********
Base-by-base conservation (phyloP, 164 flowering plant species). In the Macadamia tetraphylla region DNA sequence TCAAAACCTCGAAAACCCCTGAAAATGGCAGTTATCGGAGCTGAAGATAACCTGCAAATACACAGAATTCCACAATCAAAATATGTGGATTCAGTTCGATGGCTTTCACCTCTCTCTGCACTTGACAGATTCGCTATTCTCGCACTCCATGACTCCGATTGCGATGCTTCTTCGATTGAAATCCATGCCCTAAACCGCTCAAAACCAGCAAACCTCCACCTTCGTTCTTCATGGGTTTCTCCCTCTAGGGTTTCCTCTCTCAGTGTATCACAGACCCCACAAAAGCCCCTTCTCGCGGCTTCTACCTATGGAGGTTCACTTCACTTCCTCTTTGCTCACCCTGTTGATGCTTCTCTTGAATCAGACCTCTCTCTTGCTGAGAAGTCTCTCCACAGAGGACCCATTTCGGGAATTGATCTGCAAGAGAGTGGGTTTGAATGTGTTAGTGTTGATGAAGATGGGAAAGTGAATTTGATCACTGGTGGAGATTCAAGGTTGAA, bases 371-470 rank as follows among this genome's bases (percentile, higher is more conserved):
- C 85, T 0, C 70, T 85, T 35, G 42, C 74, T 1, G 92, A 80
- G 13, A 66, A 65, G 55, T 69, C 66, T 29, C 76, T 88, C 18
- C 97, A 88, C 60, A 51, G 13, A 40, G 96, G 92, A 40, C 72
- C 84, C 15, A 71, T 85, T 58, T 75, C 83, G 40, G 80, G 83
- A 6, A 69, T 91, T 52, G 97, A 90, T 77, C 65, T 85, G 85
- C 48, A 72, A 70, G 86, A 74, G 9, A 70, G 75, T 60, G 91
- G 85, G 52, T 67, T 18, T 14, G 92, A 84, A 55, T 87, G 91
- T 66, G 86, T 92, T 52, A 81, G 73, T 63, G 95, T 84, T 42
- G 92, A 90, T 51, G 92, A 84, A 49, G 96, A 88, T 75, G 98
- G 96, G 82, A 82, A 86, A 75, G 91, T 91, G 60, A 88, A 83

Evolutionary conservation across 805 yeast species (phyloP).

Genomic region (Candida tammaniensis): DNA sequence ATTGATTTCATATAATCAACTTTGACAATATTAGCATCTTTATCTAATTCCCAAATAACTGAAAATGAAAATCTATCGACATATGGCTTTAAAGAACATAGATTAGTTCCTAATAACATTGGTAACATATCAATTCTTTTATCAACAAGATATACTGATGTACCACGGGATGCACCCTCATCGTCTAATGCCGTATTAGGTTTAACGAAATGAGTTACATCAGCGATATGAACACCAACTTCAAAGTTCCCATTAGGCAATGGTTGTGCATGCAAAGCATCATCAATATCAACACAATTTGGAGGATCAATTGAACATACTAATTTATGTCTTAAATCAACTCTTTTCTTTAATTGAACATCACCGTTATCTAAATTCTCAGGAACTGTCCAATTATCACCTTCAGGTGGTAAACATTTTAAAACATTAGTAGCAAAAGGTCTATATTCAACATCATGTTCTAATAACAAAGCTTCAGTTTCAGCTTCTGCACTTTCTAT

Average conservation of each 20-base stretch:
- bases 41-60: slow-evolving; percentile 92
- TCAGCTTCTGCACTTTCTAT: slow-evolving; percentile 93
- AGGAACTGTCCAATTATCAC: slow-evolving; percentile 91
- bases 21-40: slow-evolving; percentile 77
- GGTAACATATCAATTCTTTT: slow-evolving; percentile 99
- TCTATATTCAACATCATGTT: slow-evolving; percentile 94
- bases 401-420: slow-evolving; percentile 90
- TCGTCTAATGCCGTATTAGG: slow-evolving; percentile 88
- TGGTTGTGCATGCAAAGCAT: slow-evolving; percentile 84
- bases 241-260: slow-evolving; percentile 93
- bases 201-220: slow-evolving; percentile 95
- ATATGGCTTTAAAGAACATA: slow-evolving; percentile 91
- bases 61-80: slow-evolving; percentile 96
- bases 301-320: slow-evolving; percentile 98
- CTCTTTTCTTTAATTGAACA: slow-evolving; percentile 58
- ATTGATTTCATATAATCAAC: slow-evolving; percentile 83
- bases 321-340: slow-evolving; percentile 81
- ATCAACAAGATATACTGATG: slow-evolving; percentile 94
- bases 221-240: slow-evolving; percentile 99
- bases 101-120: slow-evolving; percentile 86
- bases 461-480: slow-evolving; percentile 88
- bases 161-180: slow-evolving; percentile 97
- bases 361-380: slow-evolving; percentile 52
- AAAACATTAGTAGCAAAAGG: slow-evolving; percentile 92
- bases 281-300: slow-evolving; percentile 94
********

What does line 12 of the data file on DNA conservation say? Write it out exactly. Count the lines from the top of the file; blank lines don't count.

Evolutionary conservation across 805 yeast species (phyloP).